One of the greatest advantages of the World Wide Web is the ability to quickly and easily share information, including text, images, audio and video. This advantage can also be a tremendous disadvantage for those who wish to maintain their rights under copyright law; the ease of copying and transmitting data applies to both copyrighted and non-copyrighted materials. For digital photographs, one of the best ways to identify or protect copyrighted or original material is watermarking.
In the real world, watermarks are a method used for authenticating documents such as paper money, checks, identification cards and other important forms or papers. In the digital world, watermarking serves a similar purpose. Digital watermarks can either be visible or invisible, and can hold a virtually limitless range of different types of information, from copyright or author information to logos or information about the content of the image.
Visible watermarks are the most obvious and recognizable form of this method of protecting photos published on the Web. A visible watermark covers some portion of the image with an identifying or authenticating symbol or text, thus making the image almost impossible to copy without the origin being known. Although some software packages or algorithms are able to remove digital watermarks in images, there is almost invariably some level of distortion, since the original image information “under” the watermark is lost or changed. Although visible watermarking is, therefore, not a foolproof method of image copy protection, it does provide some level of protection. Also, the ease of adding a visible watermark to an image often makes it a palatable option.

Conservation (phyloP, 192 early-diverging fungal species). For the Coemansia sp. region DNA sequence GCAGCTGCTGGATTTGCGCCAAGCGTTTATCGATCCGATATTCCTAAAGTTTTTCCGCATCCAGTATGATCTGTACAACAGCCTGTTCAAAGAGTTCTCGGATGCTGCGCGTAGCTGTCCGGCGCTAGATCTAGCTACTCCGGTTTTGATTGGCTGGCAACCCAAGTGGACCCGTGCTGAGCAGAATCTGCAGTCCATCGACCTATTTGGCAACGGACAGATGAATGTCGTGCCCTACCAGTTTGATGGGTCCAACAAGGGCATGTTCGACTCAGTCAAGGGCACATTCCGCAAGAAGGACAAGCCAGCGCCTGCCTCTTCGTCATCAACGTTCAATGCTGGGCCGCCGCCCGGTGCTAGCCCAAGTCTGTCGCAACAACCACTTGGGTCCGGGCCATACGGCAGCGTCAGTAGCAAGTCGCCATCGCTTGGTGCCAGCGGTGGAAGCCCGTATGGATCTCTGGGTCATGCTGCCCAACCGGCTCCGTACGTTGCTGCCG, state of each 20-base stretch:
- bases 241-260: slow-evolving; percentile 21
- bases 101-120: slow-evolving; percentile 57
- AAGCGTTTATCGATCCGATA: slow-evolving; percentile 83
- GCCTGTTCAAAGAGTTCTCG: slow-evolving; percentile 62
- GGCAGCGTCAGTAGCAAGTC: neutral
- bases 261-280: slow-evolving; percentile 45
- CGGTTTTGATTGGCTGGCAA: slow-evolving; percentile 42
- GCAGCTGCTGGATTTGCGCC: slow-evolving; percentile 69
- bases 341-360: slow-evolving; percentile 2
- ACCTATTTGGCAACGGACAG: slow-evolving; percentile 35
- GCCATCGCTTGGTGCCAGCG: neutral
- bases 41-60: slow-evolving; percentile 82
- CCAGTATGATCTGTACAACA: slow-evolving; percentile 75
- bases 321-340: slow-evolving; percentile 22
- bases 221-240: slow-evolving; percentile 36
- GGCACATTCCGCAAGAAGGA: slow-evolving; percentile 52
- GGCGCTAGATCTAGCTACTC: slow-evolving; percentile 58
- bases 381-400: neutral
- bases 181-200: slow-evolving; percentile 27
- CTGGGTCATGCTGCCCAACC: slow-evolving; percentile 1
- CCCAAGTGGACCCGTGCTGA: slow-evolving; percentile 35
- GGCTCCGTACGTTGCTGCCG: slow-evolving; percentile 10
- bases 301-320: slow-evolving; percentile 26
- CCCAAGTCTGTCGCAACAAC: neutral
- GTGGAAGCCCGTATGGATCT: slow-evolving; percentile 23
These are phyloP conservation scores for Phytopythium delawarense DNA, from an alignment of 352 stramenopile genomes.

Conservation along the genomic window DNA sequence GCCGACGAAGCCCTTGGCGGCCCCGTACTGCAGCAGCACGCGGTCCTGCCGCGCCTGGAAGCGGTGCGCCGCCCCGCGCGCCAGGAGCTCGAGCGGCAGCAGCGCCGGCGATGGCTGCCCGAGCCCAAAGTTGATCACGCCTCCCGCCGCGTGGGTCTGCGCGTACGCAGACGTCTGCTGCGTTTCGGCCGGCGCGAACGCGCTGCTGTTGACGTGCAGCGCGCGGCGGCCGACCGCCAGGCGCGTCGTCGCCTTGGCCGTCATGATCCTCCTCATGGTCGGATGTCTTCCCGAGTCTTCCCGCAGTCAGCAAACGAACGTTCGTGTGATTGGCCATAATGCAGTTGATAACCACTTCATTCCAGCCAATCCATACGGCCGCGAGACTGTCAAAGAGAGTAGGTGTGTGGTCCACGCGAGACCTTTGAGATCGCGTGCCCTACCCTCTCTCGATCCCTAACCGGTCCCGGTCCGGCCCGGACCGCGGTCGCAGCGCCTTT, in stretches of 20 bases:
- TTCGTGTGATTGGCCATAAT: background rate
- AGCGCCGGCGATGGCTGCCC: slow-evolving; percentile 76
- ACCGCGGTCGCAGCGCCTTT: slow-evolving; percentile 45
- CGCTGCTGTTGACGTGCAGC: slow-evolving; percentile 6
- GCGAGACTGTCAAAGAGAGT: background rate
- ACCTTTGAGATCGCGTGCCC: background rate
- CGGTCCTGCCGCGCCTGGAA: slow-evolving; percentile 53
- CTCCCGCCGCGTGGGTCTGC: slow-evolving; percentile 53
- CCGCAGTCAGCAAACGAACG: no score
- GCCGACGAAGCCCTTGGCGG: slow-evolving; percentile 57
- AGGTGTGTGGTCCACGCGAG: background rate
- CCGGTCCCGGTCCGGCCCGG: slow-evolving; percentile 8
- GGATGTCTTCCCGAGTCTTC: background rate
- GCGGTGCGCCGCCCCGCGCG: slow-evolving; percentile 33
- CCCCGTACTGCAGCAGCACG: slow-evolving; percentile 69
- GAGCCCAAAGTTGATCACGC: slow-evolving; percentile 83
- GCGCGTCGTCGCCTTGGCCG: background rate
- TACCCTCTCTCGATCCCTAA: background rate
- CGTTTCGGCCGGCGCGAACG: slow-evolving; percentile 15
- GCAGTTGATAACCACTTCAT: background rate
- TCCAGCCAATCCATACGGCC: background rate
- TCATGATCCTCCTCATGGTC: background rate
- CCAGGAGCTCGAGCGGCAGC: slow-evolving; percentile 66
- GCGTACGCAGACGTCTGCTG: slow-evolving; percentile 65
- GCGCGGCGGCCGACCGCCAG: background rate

Image with visible watermark
Invisible watermarks serve a similar function as their visible counterparts, but do not yield any noticeable distortion of the image. Invisible watermarks involve information that is incorporated into the image without producing any fundamental changes in the scene. Adding an invisible watermark to an image is often much more complicated than adding a visible watermark, although a number of available software packages perform the necessary operations automatically. If the watermarking procedure is done with sufficient care, the image can withstand significant modification, while still preserving the watermark. These watermarks can be for author identification or copyright protection, or they can be placed in the image for the purpose of preventing any doctoring of the image. In the latter case, the destruction of the watermark provides indication that the image has been altered from its original form. Such a watermarking procedure is of great interest to the news media and other institutions, where the authenticity of images is critical to maintaining integrity. In many cases, programs are available for revealing the watermarks contained in images. This can provide users with information or advertisements, as well as help to protect the image from copyright violations.
Image with invisible watermark
Author: Jeffrey Clark